On the drizzling night of Feb. 26, in Sanford, Fla., Trayvon Martin, a 17-year-old African-American, was wearing a hoodie while walking to his father’s fiancee’s house in the Twin Lakes gated community. He had just been to a nearby convenience store where he purchased Skittles and an ice tea. Within an hour he would be shot dead by George Zimmerman, 28, a neighborhood watch captain. (Whatever that means.)

After the shooting Zimmerman was taken into custody but not arrested because he claimed self-defense. This, despite Martin being completely unarmed. (Unless you count Skittles as a potentially lethal weapon.) So, to put things in perspective, the woman who threw flour at Kim Kardashian was arrested immediately. However, the man who killed Trayvon Martin is still free.

On Wednesday a police video was released. Zimmerman is seen arriving in a police cruiser and gets out of the car with his hands cuffed behind his back. He’s clean-shaven and shows no bruises to back up his story that Trayvon had broken his nose and slammed his head into the ground. The police released Zimmerman saying “There was no proof it wasn’t self-defense.” On the face of it, that sounds absurd.

Speaking of absurd, recently Geraldo Rivera, appeared on “Fox and Friends” TV show with a “different take” on the tragedy. “The hoodie was as much responsible for Trayvon’s death as was George Zimmerman,” Geraldo opined. “If Trayvon didn’t have that hoodie on, that nutty neighborhood watch guy wouldn’t have responded in that violent and aggressive way.” (“Nutty?” Jerry Lewis was nutty, Zimmerman killed someone.)

Geraldo went on to say that hoodies, when worn by African-American and Latino youths, are “menacing.” Hopefully he was well-meaning, but frankly, I couldn’t believe my ears. The hosts of “Fox and Friends” were squirming in their seats as though they couldn’t believe theirs either.

Following Geraldo’s logic, if a woman were sexually assaulted and wearing a short skirt, she’d be as much responsible as her attacker. I don’t think even Geraldo would say that, but for ratings and attention who knows.

Geraldo added that when his boys were growing up he often lectured them not to wear hoodies or “gansta” clothing. It’s worth noting that the next day, his oldest son tweeted that he was never more ashamed of his father’s comments. Ouch.

And over the years, Geraldo has pulled some stunts to be ashamed of, including his live international telecast of the opening of Al Capone’s secret vault in April of 1986. Geraldo was hoping there would be evidence of major crimes inside, even dead bodies. But as the vault was opened there were only some empty gin bottles and an old stop sign. Did that mark the end of Geraldo’s career? Hardly. The show got such high ratings that it launched Geraldo’s talk show career. Only in America.

Back to poor Trayvon. I can just hear people insisting that George Zimmerman is innocent until proven guilty. And certainly that’s true. But that he wasn’t arrested is nonetheless mind-boggling. Imagine for a moment that the man with the gun was black and the dead boy was white. Does anyone realistically think that the black man wouldn’t be arrested?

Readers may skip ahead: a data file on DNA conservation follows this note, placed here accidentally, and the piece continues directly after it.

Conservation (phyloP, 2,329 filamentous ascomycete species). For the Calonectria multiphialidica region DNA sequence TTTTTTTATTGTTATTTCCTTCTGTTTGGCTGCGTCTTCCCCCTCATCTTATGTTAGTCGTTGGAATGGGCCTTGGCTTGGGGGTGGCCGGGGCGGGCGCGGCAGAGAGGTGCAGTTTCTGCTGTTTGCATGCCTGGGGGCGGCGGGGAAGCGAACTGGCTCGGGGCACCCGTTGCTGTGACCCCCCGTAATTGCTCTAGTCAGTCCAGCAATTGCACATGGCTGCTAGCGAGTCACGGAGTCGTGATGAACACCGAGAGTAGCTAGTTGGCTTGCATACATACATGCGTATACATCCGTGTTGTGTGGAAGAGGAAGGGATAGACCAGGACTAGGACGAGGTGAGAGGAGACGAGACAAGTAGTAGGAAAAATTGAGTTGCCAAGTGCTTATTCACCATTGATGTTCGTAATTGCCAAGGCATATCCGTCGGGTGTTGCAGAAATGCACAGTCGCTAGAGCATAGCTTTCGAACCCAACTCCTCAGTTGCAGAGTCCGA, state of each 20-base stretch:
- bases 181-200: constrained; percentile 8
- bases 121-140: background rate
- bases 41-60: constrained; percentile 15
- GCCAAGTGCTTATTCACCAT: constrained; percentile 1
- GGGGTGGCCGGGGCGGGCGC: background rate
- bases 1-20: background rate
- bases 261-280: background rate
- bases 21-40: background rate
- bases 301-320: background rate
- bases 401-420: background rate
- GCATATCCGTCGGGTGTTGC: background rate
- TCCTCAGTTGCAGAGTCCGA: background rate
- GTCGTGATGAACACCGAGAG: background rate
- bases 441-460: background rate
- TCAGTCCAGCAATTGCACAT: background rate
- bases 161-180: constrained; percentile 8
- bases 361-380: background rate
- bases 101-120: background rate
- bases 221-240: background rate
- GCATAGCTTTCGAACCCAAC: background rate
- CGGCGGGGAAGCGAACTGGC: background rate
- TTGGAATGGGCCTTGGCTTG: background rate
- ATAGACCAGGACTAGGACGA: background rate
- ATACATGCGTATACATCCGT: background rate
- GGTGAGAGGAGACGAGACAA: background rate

Zimmerman’s 911 call is particularly telling. When the police dispatcher asks Zimmerman “Are you following him?” and the answer is yes, the dispatcher tells him “we don’t need you to do that.” There’s a pause and you can hear Zimmerman reluctantly say, “OK.”

But right before that exchange, you hear Zimmerman mumble under his breath, “These a**holes, they always get away.” Moments later we understand who the “they” is when we he adds, “f***ing coons.” (Listen for yourself www.youtube.com/watch?v=vNI5CA5jijw)

For me, the Travon Martin tragedy is proof that racism is still alive and sick in America. It’s also another example of gun violence. But whenever I write about gun control I get critical e-mails from the NRA crowd and those on the left who think without guns private citizens are vulnerable to governmental oppression. The example often given is that Hitler’s regime imposed severe gun control.

Personally I’m an advocate of the Brady Campaign for sensible gun control laws. For example, until Jan. 1, it was legal in California for citizens to carry their guns in public. Legislation is pending in Sacramento — AB 1527 — to stop open-carry of rifles and shotguns.

For Suzanne Verge, born and raised in Santa Monica, the Trayvon Martin tragedy is particularly painful. In 1978, her 18-year-old brother was murdered with a handgun. Susanne is president of the Los Angeles chapter of the Brady Campaign.

Will Trayvon’s family ever get justice? The Color of Change website has collected over 1,500,000 signatures demanding a Department of Justice investigation. So there is hope, which, quite frankly, is more than I can say for Geraldo.

To stop open carry of rifles go to www.bradycampaign.org. To demand justice for Trayvon Martin go to www.colorofchange.org. To never have to see Geraldo on TV again, go to … just kidding about that one.

Jack can be reached at jnsmdp@aol.com.